If you haven’t already seen it, take a moment to visit Stephanie Pina’s Lizzie Siddal blog to read Little Journeys to the Homes of Great Lovers: Rossetti and Siddal. Stephanie found a 14 volume set of Elbert Hubbard’s Little Journeys at a local bookshop and she’s taken the time to transcribe and scan Hubbard’s rendition of the story of Dante Gabriel Rossetti and Elizabeth Siddal. I had a wonderful time reading it – it’s a charming and entertaining version of the story. I found Hubbard’s non-judgmental approach to Rossetti quite refreshing (you could say he tries a little too hard to make excuses for him, but I think Rossetti has enough critics). The story can also be found in Volume 13 of Hubbard’s Little Journeys, which is available on Project Gutenberg (along with a number of his other writings).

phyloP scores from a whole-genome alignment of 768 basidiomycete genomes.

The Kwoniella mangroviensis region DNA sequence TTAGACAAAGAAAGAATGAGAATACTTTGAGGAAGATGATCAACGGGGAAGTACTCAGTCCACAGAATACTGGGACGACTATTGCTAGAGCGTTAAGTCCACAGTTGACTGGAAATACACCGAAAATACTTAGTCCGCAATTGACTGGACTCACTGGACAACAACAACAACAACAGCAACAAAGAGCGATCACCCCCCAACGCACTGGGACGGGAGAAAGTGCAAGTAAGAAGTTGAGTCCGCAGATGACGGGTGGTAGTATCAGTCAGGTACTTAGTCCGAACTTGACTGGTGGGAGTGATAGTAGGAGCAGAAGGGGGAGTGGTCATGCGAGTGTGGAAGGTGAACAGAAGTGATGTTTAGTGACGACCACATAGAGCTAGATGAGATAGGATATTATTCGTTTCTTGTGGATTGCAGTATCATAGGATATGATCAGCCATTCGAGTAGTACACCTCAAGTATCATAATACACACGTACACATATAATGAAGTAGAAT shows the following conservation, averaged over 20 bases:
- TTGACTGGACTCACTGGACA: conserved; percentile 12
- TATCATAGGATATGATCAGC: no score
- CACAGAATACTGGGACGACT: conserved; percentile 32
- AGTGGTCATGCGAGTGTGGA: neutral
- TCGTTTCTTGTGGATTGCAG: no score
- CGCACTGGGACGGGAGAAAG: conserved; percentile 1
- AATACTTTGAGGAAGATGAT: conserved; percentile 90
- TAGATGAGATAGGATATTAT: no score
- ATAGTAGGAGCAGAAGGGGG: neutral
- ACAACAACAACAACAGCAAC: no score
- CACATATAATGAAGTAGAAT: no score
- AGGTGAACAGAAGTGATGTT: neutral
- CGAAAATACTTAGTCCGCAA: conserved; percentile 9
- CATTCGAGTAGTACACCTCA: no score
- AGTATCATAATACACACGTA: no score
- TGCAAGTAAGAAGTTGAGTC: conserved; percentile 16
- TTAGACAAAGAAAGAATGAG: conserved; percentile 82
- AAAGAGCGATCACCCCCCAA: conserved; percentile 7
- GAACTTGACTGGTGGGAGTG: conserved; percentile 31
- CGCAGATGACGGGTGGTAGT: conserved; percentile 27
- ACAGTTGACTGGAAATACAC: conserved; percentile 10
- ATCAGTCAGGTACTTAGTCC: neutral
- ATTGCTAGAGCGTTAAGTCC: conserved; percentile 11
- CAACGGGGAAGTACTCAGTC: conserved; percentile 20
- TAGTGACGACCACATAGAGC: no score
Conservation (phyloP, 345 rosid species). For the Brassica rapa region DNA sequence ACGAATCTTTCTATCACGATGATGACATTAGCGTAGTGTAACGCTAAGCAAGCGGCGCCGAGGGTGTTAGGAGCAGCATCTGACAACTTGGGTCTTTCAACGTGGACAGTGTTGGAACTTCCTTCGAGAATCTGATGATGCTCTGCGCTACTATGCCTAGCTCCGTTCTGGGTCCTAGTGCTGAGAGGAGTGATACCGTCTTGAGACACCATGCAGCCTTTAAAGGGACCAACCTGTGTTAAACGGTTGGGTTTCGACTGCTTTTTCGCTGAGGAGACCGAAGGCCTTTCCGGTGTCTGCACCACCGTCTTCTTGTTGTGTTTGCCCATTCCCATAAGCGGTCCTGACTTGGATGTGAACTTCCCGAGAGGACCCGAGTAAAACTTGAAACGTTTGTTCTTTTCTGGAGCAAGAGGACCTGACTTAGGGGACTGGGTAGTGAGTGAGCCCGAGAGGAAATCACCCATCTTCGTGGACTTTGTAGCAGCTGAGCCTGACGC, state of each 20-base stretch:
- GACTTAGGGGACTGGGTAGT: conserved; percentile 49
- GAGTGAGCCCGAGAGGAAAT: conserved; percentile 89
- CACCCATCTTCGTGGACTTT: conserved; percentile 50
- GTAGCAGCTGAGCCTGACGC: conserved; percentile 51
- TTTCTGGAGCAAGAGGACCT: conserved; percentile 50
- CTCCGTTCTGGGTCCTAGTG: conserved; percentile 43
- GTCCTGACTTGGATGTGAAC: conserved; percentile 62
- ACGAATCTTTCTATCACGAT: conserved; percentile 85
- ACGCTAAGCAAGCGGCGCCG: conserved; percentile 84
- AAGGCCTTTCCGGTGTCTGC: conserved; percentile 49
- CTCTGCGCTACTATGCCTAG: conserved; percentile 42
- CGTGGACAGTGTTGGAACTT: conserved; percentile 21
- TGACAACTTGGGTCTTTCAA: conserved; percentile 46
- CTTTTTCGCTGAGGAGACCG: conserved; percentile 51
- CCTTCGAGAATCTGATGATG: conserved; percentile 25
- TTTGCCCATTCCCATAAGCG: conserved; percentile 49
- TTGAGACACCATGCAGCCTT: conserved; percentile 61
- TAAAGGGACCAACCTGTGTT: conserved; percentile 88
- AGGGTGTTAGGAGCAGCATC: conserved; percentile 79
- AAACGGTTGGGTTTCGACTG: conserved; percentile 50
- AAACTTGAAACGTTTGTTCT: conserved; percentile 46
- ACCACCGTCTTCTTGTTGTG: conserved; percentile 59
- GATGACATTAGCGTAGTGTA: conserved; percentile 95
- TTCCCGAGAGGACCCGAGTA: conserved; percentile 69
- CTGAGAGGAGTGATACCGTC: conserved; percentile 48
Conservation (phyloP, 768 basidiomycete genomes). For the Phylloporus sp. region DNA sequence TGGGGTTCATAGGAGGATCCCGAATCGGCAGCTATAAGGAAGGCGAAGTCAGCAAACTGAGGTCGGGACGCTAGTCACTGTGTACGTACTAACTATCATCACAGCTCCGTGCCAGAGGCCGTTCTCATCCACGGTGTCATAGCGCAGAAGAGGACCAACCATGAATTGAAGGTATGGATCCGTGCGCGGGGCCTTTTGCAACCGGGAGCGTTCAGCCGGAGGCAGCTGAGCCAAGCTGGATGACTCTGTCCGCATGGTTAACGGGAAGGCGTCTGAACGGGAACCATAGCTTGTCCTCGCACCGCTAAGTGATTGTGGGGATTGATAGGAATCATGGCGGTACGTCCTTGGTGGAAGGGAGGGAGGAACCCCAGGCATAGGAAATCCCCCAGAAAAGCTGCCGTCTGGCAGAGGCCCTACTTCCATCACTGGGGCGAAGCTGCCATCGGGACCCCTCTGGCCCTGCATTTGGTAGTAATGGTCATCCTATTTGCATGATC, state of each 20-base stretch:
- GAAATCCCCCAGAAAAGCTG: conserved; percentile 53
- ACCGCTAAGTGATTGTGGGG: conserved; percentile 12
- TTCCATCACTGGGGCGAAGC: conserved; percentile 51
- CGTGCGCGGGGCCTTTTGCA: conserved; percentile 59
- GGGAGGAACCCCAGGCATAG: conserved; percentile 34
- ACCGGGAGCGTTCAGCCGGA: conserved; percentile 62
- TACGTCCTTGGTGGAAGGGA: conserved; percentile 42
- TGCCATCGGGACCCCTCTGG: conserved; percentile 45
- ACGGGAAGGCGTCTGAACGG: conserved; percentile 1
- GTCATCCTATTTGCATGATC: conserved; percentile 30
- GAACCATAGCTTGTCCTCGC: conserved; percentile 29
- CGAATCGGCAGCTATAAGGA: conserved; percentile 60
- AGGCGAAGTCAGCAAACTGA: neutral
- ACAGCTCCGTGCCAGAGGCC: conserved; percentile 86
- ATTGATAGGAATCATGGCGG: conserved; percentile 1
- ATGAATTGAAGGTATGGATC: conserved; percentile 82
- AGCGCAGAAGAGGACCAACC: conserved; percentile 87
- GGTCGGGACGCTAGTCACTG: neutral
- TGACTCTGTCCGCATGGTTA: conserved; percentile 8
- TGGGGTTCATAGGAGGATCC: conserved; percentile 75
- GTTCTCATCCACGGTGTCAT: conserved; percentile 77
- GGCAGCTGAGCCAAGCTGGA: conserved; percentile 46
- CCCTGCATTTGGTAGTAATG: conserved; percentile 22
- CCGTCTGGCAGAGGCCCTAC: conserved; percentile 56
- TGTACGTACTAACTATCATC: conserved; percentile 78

Those of you who are familiar with the Arts and Crafts movement in the United States will recognize Elbert Hubbard as one of the founders of the Roycrofters and the Roycroft Press. (His magazine, The Philistine, which was published by the Roycroft Press, is nearly as well known as the The Germ). Hubbard was heavily influenced by William Morris’ philosophy of the Arts and Crafts movement, and the Roycroft community in East Aurora, New York, was probably the most ardent attempt to see Morris’ socialist vision put into practice in the real world. His art colony may not have survived, but his writings remain available to readers as a window into his world.